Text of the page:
As global gas prices have soared this month, wholesale electricity costs in coal-reliant Poland have become the lowest in the European Union. Higher demand for coal is prompting Polish coal producers to seek renegotiations of their long-term contracts with energy companies.

Coal prices hit an all-time high of $274.5 per tonne last Tuesday in the ports of Amsterdam, Rotterdam, and Antwerp (ARA), whose prices are used as market indicators. In the past few days, both gas and coal prices have fallen again, with coal dropping to $230 on Monday, according to Market Watch.

That has still left it cheaper than gas-fired power, which was around four times more expensive than that from coal last week (based on prices per tonne from the ARA ports) on the Polish Power Exchange, according to the Polish Mining Group (PGG).

“In this situation, Polish mines…turned out to be a very competitive and preferable source of supplies,” said PGG’s boss, Tomasz Rogala, quoted by Business Insider Polska.

That marks a temporary reversal. Poland has faced growing pressure to move away from coal – which still accounts for more than 70% of its energy generation, by far the highest level in the EU – as inefficient domestic production and growing European emissions prices made its electricity increasingly expensive

Last year, Poland recorded the highest increase in electricity prices in the EU, largely driven by the growing cost of carbon permits. The price of emitting a tonne of CO2 under the EU’s trading scheme has reached €64, relative to €27 last year.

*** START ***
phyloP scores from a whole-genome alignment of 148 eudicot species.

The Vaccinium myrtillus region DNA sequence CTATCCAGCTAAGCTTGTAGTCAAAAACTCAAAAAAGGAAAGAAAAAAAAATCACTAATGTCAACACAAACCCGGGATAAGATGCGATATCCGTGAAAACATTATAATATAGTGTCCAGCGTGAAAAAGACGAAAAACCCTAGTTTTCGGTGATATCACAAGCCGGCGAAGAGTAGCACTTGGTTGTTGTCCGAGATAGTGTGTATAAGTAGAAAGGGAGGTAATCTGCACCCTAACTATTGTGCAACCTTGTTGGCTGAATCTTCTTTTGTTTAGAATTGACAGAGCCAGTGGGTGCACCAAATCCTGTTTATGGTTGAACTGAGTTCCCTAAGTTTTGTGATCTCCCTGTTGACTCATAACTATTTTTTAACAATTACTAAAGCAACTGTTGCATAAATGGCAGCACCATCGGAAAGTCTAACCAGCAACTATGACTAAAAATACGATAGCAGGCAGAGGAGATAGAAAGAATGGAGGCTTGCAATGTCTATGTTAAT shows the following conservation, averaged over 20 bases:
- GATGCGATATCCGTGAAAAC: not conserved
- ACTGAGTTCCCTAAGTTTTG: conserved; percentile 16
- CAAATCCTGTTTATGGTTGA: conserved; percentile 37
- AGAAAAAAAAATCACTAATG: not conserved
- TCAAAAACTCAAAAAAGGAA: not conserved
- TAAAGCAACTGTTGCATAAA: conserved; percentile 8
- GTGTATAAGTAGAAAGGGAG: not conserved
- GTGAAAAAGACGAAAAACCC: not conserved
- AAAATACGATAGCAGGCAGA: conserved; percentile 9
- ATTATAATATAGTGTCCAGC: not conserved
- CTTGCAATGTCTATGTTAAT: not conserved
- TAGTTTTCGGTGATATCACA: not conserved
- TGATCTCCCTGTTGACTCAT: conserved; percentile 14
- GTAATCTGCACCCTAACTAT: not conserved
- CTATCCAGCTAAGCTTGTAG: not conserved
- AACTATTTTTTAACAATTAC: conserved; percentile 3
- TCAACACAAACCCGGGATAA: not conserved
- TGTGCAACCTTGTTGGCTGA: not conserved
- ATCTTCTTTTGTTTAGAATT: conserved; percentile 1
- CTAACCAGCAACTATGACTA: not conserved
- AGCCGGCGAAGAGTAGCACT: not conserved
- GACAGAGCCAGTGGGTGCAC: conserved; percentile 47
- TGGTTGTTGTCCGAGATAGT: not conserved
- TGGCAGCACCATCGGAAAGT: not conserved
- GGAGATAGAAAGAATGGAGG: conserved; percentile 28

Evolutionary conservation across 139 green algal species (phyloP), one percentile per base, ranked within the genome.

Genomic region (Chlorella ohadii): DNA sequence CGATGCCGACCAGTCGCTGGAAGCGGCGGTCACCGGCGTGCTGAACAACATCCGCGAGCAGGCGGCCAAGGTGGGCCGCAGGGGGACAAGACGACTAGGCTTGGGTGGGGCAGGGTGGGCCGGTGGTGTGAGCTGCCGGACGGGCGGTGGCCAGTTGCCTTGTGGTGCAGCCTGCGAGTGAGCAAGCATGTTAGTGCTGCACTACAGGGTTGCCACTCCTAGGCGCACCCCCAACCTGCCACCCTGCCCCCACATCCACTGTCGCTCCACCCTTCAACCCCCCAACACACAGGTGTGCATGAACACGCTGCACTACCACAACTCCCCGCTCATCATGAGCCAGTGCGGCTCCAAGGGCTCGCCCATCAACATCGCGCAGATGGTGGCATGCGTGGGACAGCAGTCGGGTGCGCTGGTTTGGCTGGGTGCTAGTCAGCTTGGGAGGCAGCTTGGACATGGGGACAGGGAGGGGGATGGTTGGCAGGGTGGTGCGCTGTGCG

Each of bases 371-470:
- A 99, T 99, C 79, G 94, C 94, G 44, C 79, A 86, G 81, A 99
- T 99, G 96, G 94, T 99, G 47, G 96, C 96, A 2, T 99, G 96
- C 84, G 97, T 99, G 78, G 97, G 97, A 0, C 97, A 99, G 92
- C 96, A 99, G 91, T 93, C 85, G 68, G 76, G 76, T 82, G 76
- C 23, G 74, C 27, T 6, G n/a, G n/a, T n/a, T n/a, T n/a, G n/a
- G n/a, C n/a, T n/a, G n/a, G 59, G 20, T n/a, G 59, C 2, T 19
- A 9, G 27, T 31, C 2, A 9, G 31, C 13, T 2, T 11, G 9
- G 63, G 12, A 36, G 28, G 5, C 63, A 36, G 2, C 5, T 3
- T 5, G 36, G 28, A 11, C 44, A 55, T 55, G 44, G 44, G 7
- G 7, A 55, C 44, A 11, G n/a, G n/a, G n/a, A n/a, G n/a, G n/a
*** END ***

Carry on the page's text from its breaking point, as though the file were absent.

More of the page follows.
Despite this, Poland currently has the lowest wholesale electricity prices in the EU, with the day-ahead average price for Tuesday at €123 per MWh. By comparison, it stood at €167 in Germany and €233.6, the EU’s highest, in Romania, according to Energy Live.

Electricity prices in Poland almost double in a year

Both the previously high prices for Polish companies relative to global markets and the current low prices are the result of long-term contracts that fix the price of coal for domestic power and heating companies.

The power and heating sector in Poland buys around three-quarters of PGG’s coal. The mostly state-owned companies were last year ordered by the government to buy pricier domestic coal instead of bringing in the fuel from Russia.

But now PGG, which is the largest single hard coal producer in the EU, is seeking to renegotiate those agreements, reports Business Insider Polska.

No deal reached in coal mine dispute with “irrational” Czechs, says Poland

With increased demand, PGG has also been able to sell more of its reserves. Stockpiles of coal – which had grown in Poland to a peak of eight million tonnes as a result of the pandemic last year – have now halved to 4.4 million tonnes in August, according to data from Poland’s Industrial Development Agency.

Though cheaper than gas, Polish coal remains expensive relative to foreign production. As a result, Poland continues to be a net coal importer. Between January and July of this year, the country sold 3.6 million tonnes abroad but brought in 7.4 million tonnes, at a net cost of one billion zloty.

Most of Poland’s imports come from Russia (3.9 million tonnes) and Australia (1.4 million tonnes), while it sells increasing amounts to the Czech Republic (1.2 million tonnes in 2020), according to official data from Statistics Poland (GUS) cited by Business Insider Polska

Main image credit: petrOlly/Flickr (under CC BY-NC-ND 2.0)

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